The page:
Well, I have to agree and disagree…violence and sex in MODERATION tell a story.




    To think of one of my favorite books, "Armour", which is about a soldier in a powersuit marooned on a planet fighting giant insects (it’s been years since I read it), did not go into huge detail on the gore or sex. In fact, all of the 4 or 5 sex scenes ended with a door closing and ‘hot damn.’ Sex, there, enhanced the story while adding a risque shade to parts of it.

    However, if the author had gone in to high detail on how the bed rocked, the girl groaned, etc it would not be enhancing the story but would be in there for its own sake.

    The difference between the two is a passing mention with enough detail that you know what happened, and then enough detail to make that excerpt of the book enough to get onto a dirty story site.

    The same thing goes with violence. In a good story (Written by me on the fly, but still insect related), "The soldier was impaled on the giant spider’s fang, the creature hissed menacingly at the remainders of the now decimated army. The commander, clutching an injured shoulder, ordered the retreat." gets the point across equally as well as

    "The soldier was brutally impaled on the giant spider’s fang. Blood spattered against the men below as the soldier was dissolved into sludge before their eyes. The oozing remainder of the man’s head spattered onto another maggoty body, and began to burn a hole through it. The commander, missing part of his arm, ordered the retreat."

    Now, barring additional description in the first example, the graphical renditions of the two are much different but add about the same degree of immersion.



    A game example of overuse of gore but lack of other stuff would be Oblivion. The zombies were very realistic as far as undead critters go, however, there was almost no wildlife. There were no birds. There were no fish (outside of enemies). The water was murky.

    I can guarentee you that all of those could have been modeled and part of the AI made in the time it took to detail the zombies and severed heads. I can tell you this much, I would find it MUCH more realistic if a charging daedra in mundus startled a bunch of birds, which then flew over my head in game, was all that heralded his near silent charge towards me.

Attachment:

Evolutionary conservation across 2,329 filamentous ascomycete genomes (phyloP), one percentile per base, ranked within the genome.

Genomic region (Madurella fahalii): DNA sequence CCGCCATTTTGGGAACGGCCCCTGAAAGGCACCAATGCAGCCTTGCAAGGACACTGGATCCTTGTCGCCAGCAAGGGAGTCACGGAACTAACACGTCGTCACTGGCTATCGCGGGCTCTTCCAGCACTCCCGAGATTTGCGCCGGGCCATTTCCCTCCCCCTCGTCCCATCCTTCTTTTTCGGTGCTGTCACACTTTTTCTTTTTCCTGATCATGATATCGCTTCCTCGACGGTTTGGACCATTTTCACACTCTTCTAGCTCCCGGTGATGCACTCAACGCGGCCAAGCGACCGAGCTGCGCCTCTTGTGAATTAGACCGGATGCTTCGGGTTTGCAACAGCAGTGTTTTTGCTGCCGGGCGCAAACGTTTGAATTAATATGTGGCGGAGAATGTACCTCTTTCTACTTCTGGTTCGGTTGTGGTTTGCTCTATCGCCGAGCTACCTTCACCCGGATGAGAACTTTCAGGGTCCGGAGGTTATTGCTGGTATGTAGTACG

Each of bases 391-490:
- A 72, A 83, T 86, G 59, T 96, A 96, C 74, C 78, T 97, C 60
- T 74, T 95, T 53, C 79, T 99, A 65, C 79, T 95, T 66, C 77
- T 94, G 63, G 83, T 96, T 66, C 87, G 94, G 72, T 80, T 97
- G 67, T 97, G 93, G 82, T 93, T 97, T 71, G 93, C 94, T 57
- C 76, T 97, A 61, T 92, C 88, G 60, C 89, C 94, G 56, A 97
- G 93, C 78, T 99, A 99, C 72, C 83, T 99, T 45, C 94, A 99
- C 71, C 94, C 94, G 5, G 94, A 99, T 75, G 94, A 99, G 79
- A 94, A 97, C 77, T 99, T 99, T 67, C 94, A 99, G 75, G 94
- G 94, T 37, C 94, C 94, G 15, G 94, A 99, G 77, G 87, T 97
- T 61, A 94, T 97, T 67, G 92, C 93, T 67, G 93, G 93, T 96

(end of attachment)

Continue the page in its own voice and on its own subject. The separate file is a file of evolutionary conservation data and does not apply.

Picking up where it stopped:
I think Crysis is a game that got it right. A nanosuit would be able to rip an arm off, or a head. Instead of focusing on that, you’re able to shoot a tree in half and quite literally beat someone with the stump.

    Beating evil north koreans with a stump = good

    Ripping evil north koreans into bloody anatomically pieces = bad

    Hiring evil north korean prostitute = bad (Sorry, )


  10. ZippyDSMlee says:

    Mmm I think you are giving them to much credit on content creation, violence and sex are merely modes of transport of story and thought the trouble is when one waters down fiction so much to aim it at targeted masses that may or may not buy into its mundacity.

    Its not so much they are relying on violence and sex to sale its the only thing they know and understand, big media has forgotten about quality and nuance and play on the simple things  to get by and the consumers are so woolly they do not care much anyway so tis doubled dependence thats sparling down the drain.

    Haze(and infernal…) has a better plot/concept  than most action flicks but the concept is raped by poor to bad dialog/writing and sloopy gamepaly elements. Bioshock dose well with both the visuals are most excellent but that is what it exeles at, boil it down despite it issues in story and game paly it dose a better job with its than most films do.(zippy praising BS?!?!?! the world is ending!!! rruuunnn!!!)

    Anyway I believe because of the nature of gaming it has further to fall when its concepts are hashed out hollywood however always dumbs to down to sell to the masses and yes the game industry dose that too but its still floating in the ocean of a niche market..even if tis yellowish in color…..

    I think the ESRB can do better, I have said as much in my rantings in the forums here(need to write up a new post over what I think they should do…), but much like all things modern they water it down not to offend the masses nor the corporate masters appernace is more important than substance in this age after all….

    IMO the ESRB needs to create a 15 level this would allow the less gory and less sex driven stuff to find a new "home" games like castlevina and halo and other games that have basic gore and themes, games with harder themes  would be  M17+ and as time goes on 17+ will be the true place for R and NC17 material.



    Gore,Violence,Sexauilty,Fear,Emotion these are but modes of transportation of story and thought, to take them from society you create a society of children and nannys, since adults are not required.

  11. ZippyDSMlee says:

    So let me understand this….. you want to diss the games that make as much or can spend as much as a R rated moive?

    Well thats jsut fcktastic!

    I guess you save money on that one there bubba….